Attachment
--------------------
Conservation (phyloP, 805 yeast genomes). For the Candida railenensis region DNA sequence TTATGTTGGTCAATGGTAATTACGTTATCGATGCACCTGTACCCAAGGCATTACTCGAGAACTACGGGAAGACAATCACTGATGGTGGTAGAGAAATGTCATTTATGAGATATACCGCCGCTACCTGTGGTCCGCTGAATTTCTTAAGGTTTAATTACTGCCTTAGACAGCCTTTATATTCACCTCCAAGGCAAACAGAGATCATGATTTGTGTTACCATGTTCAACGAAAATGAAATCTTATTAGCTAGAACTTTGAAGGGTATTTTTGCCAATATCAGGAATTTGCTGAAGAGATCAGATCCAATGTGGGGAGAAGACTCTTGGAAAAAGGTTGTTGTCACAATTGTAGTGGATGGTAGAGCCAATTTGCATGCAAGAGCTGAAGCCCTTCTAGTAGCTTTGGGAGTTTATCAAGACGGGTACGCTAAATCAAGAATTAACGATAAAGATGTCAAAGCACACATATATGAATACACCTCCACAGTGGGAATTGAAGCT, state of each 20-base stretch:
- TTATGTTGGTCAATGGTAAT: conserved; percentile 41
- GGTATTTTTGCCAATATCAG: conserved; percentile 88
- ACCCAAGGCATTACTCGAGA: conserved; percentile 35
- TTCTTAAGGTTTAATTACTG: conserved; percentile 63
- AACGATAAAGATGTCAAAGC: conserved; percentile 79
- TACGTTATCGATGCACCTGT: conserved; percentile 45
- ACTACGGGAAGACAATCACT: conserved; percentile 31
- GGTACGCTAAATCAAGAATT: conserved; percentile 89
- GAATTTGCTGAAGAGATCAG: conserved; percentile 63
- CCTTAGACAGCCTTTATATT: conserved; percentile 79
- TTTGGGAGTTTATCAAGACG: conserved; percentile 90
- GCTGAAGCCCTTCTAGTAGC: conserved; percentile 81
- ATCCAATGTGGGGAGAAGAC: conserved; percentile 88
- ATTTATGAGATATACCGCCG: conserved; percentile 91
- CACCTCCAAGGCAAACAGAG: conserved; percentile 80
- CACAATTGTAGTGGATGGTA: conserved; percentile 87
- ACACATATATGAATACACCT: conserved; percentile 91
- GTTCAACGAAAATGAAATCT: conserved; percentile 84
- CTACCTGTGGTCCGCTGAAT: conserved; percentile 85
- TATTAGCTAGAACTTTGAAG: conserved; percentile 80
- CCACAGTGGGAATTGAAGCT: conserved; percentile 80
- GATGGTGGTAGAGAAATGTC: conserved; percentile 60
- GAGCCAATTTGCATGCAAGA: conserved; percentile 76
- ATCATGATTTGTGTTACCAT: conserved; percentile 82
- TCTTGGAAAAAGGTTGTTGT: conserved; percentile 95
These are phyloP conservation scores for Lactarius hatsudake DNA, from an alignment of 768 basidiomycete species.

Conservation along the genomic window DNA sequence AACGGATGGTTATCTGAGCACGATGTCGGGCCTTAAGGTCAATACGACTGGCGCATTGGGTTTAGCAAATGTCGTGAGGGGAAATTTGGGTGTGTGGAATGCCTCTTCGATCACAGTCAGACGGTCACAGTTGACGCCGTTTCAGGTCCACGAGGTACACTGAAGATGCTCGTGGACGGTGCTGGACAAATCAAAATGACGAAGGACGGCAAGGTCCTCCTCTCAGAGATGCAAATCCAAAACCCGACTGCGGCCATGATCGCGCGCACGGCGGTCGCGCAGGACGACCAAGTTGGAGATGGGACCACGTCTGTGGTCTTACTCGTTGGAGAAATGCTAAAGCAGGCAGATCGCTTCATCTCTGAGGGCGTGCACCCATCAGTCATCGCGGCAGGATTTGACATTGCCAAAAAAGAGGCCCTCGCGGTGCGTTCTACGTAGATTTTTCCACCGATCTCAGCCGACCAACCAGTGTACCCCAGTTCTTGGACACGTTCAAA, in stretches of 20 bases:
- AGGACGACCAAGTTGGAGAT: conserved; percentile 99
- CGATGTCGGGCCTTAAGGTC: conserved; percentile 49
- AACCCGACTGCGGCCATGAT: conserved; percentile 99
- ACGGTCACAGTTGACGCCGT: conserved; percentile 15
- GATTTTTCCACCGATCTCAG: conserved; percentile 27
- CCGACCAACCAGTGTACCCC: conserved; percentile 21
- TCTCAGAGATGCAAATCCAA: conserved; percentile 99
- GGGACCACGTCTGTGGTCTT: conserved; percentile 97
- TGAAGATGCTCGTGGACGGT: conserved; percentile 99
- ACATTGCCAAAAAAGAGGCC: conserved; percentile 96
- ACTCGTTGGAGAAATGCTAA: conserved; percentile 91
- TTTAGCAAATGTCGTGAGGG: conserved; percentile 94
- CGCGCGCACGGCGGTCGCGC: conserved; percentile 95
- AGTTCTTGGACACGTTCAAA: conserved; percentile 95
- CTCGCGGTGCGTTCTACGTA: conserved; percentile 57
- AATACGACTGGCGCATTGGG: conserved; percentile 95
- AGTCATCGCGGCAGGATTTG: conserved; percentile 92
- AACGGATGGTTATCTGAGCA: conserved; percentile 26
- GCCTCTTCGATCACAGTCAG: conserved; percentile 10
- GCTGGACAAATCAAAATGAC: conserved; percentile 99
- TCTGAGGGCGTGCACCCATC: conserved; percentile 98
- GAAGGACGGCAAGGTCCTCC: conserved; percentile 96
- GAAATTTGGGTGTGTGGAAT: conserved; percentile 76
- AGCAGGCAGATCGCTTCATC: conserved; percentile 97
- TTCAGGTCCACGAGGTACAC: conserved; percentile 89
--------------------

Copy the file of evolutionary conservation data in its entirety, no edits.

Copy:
Conservation (phyloP, 805 yeast genomes). For the Candida railenensis region DNA sequence TTATGTTGGTCAATGGTAATTACGTTATCGATGCACCTGTACCCAAGGCATTACTCGAGAACTACGGGAAGACAATCACTGATGGTGGTAGAGAAATGTCATTTATGAGATATACCGCCGCTACCTGTGGTCCGCTGAATTTCTTAAGGTTTAATTACTGCCTTAGACAGCCTTTATATTCACCTCCAAGGCAAACAGAGATCATGATTTGTGTTACCATGTTCAACGAAAATGAAATCTTATTAGCTAGAACTTTGAAGGGTATTTTTGCCAATATCAGGAATTTGCTGAAGAGATCAGATCCAATGTGGGGAGAAGACTCTTGGAAAAAGGTTGTTGTCACAATTGTAGTGGATGGTAGAGCCAATTTGCATGCAAGAGCTGAAGCCCTTCTAGTAGCTTTGGGAGTTTATCAAGACGGGTACGCTAAATCAAGAATTAACGATAAAGATGTCAAAGCACACATATATGAATACACCTCCACAGTGGGAATTGAAGCT, state of each 20-base stretch:
- TTATGTTGGTCAATGGTAAT: conserved; percentile 41
- GGTATTTTTGCCAATATCAG: conserved; percentile 88
- ACCCAAGGCATTACTCGAGA: conserved; percentile 35
- TTCTTAAGGTTTAATTACTG: conserved; percentile 63
- AACGATAAAGATGTCAAAGC: conserved; percentile 79
- TACGTTATCGATGCACCTGT: conserved; percentile 45
- ACTACGGGAAGACAATCACT: conserved; percentile 31
- GGTACGCTAAATCAAGAATT: conserved; percentile 89
- GAATTTGCTGAAGAGATCAG: conserved; percentile 63
- CCTTAGACAGCCTTTATATT: conserved; percentile 79
- TTTGGGAGTTTATCAAGACG: conserved; percentile 90
- GCTGAAGCCCTTCTAGTAGC: conserved; percentile 81
- ATCCAATGTGGGGAGAAGAC: conserved; percentile 88
- ATTTATGAGATATACCGCCG: conserved; percentile 91
- CACCTCCAAGGCAAACAGAG: conserved; percentile 80
- CACAATTGTAGTGGATGGTA: conserved; percentile 87
- ACACATATATGAATACACCT: conserved; percentile 91
- GTTCAACGAAAATGAAATCT: conserved; percentile 84
- CTACCTGTGGTCCGCTGAAT: conserved; percentile 85
- TATTAGCTAGAACTTTGAAG: conserved; percentile 80
- CCACAGTGGGAATTGAAGCT: conserved; percentile 80
- GATGGTGGTAGAGAAATGTC: conserved; percentile 60
- GAGCCAATTTGCATGCAAGA: conserved; percentile 76
- ATCATGATTTGTGTTACCAT: conserved; percentile 82
- TCTTGGAAAAAGGTTGTTGT: conserved; percentile 95
These are phyloP conservation scores for Lactarius hatsudake DNA, from an alignment of 768 basidiomycete species.

Conservation along the genomic window DNA sequence AACGGATGGTTATCTGAGCACGATGTCGGGCCTTAAGGTCAATACGACTGGCGCATTGGGTTTAGCAAATGTCGTGAGGGGAAATTTGGGTGTGTGGAATGCCTCTTCGATCACAGTCAGACGGTCACAGTTGACGCCGTTTCAGGTCCACGAGGTACACTGAAGATGCTCGTGGACGGTGCTGGACAAATCAAAATGACGAAGGACGGCAAGGTCCTCCTCTCAGAGATGCAAATCCAAAACCCGACTGCGGCCATGATCGCGCGCACGGCGGTCGCGCAGGACGACCAAGTTGGAGATGGGACCACGTCTGTGGTCTTACTCGTTGGAGAAATGCTAAAGCAGGCAGATCGCTTCATCTCTGAGGGCGTGCACCCATCAGTCATCGCGGCAGGATTTGACATTGCCAAAAAAGAGGCCCTCGCGGTGCGTTCTACGTAGATTTTTCCACCGATCTCAGCCGACCAACCAGTGTACCCCAGTTCTTGGACACGTTCAAA, in stretches of 20 bases:
- AGGACGACCAAGTTGGAGAT: conserved; percentile 99
- CGATGTCGGGCCTTAAGGTC: conserved; percentile 49
- AACCCGACTGCGGCCATGAT: conserved; percentile 99
- ACGGTCACAGTTGACGCCGT: conserved; percentile 15
- GATTTTTCCACCGATCTCAG: conserved; percentile 27
- CCGACCAACCAGTGTACCCC: conserved; percentile 21
- TCTCAGAGATGCAAATCCAA: conserved; percentile 99
- GGGACCACGTCTGTGGTCTT: conserved; percentile 97
- TGAAGATGCTCGTGGACGGT: conserved; percentile 99
- ACATTGCCAAAAAAGAGGCC: conserved; percentile 96
- ACTCGTTGGAGAAATGCTAA: conserved; percentile 91
- TTTAGCAAATGTCGTGAGGG: conserved; percentile 94
- CGCGCGCACGGCGGTCGCGC: conserved; percentile 95
- AGTTCTTGGACACGTTCAAA: conserved; percentile 95
- CTCGCGGTGCGTTCTACGTA: conserved; percentile 57
- AATACGACTGGCGCATTGGG: conserved; percentile 95
- AGTCATCGCGGCAGGATTTG: conserved; percentile 92
- AACGGATGGTTATCTGAGCA: conserved; percentile 26
- GCCTCTTCGATCACAGTCAG: conserved; percentile 10
- GCTGGACAAATCAAAATGAC: conserved; percentile 99
- TCTGAGGGCGTGCACCCATC: conserved; percentile 98
- GAAGGACGGCAAGGTCCTCC: conserved; percentile 96
- GAAATTTGGGTGTGTGGAAT: conserved; percentile 76
- AGCAGGCAGATCGCTTCATC: conserved; percentile 97
- TTCAGGTCCACGAGGTACAC: conserved; percentile 89